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Respiratory tract disease in systemic lupus erythematosus.
  1. J C de Jongste,
  2. H J Neijens,
  3. E J Duiverman,
  4. J M Bogaard,
  5. K F Kerrebijn

    Abstract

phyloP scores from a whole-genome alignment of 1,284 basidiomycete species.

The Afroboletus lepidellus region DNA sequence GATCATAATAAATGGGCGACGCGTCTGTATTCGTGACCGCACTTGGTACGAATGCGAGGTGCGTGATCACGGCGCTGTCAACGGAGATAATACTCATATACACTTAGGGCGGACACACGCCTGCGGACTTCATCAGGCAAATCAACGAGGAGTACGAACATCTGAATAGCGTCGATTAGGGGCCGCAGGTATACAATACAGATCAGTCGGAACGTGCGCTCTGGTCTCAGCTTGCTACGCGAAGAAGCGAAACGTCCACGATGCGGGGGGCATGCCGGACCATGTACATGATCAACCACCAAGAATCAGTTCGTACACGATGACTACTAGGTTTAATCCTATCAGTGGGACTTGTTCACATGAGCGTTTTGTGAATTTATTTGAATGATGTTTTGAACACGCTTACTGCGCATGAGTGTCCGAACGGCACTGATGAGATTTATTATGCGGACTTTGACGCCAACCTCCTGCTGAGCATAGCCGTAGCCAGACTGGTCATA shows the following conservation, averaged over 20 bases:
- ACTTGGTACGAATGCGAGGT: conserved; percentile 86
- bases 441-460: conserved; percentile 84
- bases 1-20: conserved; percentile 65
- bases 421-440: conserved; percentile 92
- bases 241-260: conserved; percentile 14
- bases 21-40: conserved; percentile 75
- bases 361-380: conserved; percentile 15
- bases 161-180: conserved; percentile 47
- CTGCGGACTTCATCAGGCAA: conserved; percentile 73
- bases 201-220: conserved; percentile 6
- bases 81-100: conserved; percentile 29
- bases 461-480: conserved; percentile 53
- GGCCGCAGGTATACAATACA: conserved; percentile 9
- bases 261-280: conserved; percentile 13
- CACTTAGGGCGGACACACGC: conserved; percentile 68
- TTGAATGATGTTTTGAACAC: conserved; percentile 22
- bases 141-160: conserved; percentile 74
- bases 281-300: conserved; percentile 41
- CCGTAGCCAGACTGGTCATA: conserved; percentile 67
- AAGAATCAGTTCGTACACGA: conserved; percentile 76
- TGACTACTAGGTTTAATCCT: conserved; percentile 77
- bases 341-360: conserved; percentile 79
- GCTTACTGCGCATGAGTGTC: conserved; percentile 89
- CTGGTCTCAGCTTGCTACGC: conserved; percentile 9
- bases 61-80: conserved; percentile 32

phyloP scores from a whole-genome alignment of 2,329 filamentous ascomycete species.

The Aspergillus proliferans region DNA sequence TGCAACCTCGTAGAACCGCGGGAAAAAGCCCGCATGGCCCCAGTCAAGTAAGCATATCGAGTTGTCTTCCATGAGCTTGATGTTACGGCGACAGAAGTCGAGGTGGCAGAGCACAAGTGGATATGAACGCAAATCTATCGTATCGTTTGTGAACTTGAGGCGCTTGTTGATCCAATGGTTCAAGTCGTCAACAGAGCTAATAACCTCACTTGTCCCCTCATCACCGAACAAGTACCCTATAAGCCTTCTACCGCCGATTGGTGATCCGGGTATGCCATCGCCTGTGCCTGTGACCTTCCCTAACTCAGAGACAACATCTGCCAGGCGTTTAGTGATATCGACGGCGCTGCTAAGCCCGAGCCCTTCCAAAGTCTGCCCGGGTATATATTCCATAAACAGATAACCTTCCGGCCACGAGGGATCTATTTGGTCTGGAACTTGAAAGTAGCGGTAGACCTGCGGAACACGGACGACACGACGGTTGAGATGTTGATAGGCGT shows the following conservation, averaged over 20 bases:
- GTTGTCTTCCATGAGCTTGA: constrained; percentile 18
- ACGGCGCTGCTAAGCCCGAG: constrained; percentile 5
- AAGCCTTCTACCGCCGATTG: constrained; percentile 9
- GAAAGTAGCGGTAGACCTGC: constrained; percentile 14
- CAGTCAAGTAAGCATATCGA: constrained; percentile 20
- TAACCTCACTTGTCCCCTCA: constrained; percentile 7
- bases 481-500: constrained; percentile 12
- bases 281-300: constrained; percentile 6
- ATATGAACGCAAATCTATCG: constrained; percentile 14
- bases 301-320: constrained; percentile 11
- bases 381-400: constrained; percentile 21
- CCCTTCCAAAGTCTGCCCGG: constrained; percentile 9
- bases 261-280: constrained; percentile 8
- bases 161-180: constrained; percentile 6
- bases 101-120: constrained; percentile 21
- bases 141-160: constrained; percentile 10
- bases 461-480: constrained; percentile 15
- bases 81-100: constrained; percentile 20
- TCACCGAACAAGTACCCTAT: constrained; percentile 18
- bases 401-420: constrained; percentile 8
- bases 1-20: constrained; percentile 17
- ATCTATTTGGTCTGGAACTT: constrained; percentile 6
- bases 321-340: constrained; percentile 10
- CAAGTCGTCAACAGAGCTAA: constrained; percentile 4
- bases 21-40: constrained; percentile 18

Respiratory tract involvement is common in adults with systemic lupus erythematosus (SLE). Although SLE in children usually follows a more severe course than in adults, there are few reports on pulmonary disease and lung function in children with SLE. We performed lung function tests and chest x ray examinations in eight children with SLE (mean age 11.1 years), three of whom presented with pulmonary symptoms. A high prevalence of lung involvement was found, including interstitial or localised infiltrations, pleural effusion, a restrictive impairment of lung function, and dysfunction of the diaphragm. Three patients required artificial ventilation. Two main mechanisms of ventilatory impairment seem to occur in children with SLE: firstly, acute interstitial pneumonia, which rapidly improves on treatment with steroids, and, secondly, restriction of lung volume, mainly due to respiratory muscle weakness.

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